Back in those early months, we coped by finding a new catch phrase: “You can’t debug a baby.”  It didn’t solve the problem of why our son was crying, but it did remind us that this child was not just another software engineering problem, and that the processes we were accustomed to using weren’t necessarily the best fit for this situation.  We’ve held onto that phrase as Kiddo has grown into a toddler and started down the tedious path of temper tantrums and nonsensical (to us) whims.  Sometimes we’ll ask, “What are you, ONE?” as a way of reminding ourselves that what he’s doing is perfectly age-appropriate.  It’s our job as parents to figure out how to handle it, even if that means scrapping the previous tried-and-true fix and starting over – something not often recommended in our day jobs.

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I’m not entirely sure why I’m starting this blog.  Do I have something to say that I think the world would be interested in?  Do I have some specialized niche knowledge that others are looking for?  Do I have nifty hobbies that photograph well?  Not really, nope.

I’m just a mom, and a software geek, and a wife, and a woman.  I have the same daily struggles that I’m sure many others do: what are we going to make for dinner tonight?  Will there be time to finish this project before I have to leave for daycare pickup?  Does my new boss have expectations that I’m not sure I can meet?

Apparently I’m also an Asker of Many Questions.

I grew up in Montana and studied journalism, eventually completing my degree in 1995.  I like to put words together in just the right way.  After graduating, I took a good look around at the opportunities available and realized that hey, this is a pretty competitive field, and I’m not sure I really want to be a reporter after all.  What I really wanted to be was an editor.  Proper grammar and spelling make me happy.  Words have meanings, y’know!  Funny thing, there aren’t a lot of entry-level postions for editors.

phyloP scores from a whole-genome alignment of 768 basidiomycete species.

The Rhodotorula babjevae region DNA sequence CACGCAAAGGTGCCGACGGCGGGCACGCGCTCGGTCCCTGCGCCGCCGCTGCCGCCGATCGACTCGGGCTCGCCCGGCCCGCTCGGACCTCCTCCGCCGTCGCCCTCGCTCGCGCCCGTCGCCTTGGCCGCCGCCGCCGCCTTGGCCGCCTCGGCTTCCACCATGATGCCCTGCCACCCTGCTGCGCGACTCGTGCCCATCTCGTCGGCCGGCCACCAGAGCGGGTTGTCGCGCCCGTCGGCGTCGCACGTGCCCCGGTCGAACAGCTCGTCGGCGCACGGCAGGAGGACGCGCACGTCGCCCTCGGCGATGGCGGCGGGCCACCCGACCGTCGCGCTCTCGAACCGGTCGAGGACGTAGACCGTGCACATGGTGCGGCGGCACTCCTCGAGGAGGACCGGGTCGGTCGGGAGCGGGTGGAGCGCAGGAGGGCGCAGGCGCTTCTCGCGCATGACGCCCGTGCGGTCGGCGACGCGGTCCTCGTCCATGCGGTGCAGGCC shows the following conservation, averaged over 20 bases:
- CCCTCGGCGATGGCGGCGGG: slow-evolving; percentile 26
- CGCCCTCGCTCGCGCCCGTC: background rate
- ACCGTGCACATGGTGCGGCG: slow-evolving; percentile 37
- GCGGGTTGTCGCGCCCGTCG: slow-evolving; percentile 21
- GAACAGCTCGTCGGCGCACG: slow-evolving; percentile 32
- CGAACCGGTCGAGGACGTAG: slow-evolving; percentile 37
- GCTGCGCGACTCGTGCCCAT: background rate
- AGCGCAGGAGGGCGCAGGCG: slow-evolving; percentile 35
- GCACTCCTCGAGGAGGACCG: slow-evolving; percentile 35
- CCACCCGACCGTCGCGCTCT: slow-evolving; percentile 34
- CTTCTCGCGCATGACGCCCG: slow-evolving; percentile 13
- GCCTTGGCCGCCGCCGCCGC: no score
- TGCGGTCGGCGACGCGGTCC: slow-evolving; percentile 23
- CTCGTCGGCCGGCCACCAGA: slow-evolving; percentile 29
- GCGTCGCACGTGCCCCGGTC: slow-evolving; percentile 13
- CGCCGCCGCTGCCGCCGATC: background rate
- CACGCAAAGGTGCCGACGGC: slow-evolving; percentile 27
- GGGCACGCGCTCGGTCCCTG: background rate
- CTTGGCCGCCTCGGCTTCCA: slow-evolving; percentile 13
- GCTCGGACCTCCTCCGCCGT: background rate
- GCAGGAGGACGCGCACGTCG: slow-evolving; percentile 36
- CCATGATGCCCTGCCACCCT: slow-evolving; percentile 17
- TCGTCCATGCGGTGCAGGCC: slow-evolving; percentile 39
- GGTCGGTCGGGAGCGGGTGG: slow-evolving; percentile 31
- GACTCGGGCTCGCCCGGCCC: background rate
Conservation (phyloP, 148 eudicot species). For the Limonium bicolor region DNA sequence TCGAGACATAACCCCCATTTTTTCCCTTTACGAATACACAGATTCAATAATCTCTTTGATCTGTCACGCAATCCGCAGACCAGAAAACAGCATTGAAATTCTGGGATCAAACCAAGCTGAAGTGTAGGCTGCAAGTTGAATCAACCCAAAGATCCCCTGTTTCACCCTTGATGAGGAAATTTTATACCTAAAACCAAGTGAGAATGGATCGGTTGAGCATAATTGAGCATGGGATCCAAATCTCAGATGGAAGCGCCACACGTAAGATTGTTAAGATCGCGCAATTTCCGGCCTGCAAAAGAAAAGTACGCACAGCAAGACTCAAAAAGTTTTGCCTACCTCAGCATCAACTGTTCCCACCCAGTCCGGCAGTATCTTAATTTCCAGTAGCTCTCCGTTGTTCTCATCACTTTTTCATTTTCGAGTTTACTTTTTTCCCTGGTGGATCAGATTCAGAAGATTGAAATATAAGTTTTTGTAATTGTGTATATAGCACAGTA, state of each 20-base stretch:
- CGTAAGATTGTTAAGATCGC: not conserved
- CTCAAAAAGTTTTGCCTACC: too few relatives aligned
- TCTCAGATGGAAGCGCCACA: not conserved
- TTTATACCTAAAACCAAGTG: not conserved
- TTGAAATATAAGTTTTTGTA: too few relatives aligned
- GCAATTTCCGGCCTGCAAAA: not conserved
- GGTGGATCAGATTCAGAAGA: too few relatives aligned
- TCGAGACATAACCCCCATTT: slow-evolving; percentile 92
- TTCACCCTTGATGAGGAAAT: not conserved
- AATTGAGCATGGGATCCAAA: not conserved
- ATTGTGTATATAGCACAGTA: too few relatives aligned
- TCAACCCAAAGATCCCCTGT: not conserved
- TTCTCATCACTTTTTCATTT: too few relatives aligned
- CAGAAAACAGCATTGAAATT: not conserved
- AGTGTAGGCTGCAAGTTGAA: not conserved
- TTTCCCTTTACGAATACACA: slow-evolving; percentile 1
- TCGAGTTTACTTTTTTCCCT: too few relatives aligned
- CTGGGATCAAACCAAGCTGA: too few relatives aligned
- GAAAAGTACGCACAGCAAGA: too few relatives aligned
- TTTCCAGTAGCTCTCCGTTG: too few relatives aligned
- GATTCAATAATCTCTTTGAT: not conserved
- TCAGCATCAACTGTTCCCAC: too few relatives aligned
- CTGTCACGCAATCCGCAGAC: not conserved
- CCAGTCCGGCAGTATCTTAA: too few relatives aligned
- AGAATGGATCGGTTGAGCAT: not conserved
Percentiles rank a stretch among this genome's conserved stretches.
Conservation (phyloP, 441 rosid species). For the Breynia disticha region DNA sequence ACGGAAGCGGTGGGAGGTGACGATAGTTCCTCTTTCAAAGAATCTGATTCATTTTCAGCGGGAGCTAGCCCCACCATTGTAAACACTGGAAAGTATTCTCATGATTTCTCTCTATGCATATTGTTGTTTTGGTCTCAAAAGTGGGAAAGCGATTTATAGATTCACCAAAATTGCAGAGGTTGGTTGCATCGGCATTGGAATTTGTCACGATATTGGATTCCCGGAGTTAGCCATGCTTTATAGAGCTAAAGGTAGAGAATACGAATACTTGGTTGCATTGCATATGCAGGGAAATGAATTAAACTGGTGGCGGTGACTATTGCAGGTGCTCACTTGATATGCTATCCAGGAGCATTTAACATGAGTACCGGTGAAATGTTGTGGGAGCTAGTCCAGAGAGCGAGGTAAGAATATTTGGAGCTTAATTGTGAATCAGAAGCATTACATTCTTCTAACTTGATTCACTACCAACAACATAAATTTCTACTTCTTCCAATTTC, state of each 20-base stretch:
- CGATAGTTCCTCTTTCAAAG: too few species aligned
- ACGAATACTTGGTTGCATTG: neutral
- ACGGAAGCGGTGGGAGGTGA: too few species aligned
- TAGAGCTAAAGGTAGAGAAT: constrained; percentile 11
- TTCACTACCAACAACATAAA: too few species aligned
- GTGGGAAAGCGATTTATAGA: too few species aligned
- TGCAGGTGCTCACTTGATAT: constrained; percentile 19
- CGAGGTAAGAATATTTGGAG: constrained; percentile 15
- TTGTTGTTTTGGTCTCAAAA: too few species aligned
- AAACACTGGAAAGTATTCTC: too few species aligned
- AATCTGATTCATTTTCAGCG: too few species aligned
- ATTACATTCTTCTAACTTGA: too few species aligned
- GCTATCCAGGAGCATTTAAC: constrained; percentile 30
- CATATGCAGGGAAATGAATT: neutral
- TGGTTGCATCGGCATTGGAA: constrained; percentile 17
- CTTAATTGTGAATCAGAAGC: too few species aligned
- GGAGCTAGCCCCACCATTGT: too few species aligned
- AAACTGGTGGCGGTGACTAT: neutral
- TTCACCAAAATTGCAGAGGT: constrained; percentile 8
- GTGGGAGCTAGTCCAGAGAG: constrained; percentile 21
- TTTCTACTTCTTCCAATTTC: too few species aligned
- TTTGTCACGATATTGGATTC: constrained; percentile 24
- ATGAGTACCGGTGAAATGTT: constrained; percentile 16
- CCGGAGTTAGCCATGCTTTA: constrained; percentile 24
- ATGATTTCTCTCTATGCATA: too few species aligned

However, this was in the mid-1990s, and there was something huge on the horizon: the World Wide Web.  The summer after I graduated was when URLs first started showing up in television commercials.  I had the luxury of a little time to play with, and decided what the heck, I’ll take some nondegree graduate courses in computer science.  Next thing I know, the department head was strongly encouraging me to turn that into an actual graduate degree.  Me?  The girl with the journalism degree?  Yeah, me. 

I didn’t set out to become a software tester.  I sort of fell into it when I didn’t quite fit the other disciplines for which I was interviewed.  In 1999 when I entered the real world, I was convinced that I’d been miscategorized and after a year or two I’d steer myself into where I through I really belonged.  Except something happened.  I discovered that a lot of the editing skills I’d polished in J-School could also be applied to software.  In a way, I’m an editor of not just text, but of how you, the customer, interact with an application.  The same gut feeling that told me that an article was clunky and difficult to understand can also be used to tell me that a program is uninviting and non-intuitive to work with.  The nit-pickiness that helped me place commas correctly also helps me line up buttons and pixels according to standards.

Meanwhile, my life outside work was going through some changes.  I divorced one husband and eventually married another.  As often happens, that marriage of two people morphed into a family of three people.  Now I have a toddler whose smile can light up my morning as well as a partner whose hugs can round out my evenings.

I also have a messy house.  I’m told this happens with toddlers.  And husbands.

I want to talk about the challenges of dealing with managing a family and a full-time job.  I like to write, and while I have other outlets for sharing with close friends, there’s something in me craving a more public audience.  So, here I am and here I go.  Still not entirely sure what I’m about, but open to the challenge of figuring that out as we go.